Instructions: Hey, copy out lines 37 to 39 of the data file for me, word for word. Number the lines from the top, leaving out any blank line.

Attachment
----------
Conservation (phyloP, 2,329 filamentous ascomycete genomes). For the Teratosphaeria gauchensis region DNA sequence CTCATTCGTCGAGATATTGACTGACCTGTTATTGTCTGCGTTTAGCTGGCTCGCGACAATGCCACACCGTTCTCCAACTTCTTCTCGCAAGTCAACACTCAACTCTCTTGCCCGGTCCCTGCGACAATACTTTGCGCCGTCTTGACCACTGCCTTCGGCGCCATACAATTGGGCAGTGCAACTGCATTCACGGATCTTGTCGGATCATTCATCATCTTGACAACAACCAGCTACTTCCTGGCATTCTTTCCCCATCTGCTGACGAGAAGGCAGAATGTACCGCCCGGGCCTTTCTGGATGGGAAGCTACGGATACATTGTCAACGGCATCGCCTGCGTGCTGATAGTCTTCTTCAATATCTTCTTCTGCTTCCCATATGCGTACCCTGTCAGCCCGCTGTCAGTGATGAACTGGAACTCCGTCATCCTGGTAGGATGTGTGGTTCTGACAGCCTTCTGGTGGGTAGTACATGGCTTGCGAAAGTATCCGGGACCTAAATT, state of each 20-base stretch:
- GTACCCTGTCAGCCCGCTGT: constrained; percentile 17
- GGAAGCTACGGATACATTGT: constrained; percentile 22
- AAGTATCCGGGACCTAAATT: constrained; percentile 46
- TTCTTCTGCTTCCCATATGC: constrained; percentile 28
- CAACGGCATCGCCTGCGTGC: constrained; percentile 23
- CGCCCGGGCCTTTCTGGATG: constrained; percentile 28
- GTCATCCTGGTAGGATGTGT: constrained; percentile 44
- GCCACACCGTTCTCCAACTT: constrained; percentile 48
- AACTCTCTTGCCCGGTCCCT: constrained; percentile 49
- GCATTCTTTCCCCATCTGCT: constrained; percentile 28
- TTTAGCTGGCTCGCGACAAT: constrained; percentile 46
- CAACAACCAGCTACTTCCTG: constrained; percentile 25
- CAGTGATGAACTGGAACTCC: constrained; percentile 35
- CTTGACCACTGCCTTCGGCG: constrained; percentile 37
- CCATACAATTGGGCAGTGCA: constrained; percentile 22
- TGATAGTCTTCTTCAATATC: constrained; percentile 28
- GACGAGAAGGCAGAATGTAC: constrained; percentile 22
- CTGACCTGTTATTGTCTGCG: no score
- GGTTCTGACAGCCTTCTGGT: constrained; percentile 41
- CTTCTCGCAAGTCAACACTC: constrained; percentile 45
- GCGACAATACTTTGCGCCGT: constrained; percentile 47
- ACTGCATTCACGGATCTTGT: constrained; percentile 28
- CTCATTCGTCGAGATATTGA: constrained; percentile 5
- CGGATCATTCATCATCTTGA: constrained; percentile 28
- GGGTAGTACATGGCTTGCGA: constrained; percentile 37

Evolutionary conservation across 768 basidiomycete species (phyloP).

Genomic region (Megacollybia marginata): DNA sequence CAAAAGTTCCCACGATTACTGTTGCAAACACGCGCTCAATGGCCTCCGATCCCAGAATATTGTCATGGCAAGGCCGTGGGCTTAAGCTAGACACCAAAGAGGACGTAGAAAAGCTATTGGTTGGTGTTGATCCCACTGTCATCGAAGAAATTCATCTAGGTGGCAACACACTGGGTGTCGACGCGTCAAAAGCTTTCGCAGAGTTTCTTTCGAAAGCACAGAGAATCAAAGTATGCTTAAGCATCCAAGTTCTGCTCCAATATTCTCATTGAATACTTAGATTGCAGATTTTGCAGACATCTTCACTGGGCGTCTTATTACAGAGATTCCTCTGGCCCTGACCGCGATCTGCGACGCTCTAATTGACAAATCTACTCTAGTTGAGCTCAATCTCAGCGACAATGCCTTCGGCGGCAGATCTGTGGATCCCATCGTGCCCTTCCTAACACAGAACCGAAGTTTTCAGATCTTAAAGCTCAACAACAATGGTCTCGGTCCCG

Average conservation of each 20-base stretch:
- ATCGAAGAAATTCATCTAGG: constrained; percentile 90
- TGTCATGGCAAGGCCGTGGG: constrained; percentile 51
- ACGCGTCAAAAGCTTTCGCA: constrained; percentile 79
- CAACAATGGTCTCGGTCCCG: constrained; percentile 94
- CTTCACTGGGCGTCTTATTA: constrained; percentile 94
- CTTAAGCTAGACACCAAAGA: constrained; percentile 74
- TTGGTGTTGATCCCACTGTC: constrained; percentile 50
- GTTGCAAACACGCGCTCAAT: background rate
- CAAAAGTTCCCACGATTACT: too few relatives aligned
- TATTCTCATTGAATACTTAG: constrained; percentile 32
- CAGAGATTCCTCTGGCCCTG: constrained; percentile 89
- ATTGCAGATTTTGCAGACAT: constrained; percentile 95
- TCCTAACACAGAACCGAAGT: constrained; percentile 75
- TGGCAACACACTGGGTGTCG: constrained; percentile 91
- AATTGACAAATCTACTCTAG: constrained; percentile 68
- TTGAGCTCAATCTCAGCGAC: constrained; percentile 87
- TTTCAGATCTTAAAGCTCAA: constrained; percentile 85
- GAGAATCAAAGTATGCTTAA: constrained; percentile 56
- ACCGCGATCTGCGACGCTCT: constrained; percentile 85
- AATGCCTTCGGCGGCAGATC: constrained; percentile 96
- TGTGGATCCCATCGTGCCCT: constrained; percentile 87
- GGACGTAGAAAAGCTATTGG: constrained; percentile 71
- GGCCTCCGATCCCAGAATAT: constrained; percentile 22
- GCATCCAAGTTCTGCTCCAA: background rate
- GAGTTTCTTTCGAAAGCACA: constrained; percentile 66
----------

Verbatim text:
- GTTGCAAACACGCGCTCAAT: background rate
- CAAAAGTTCCCACGATTACT: too few relatives aligned
- TATTCTCATTGAATACTTAG: constrained; percentile 32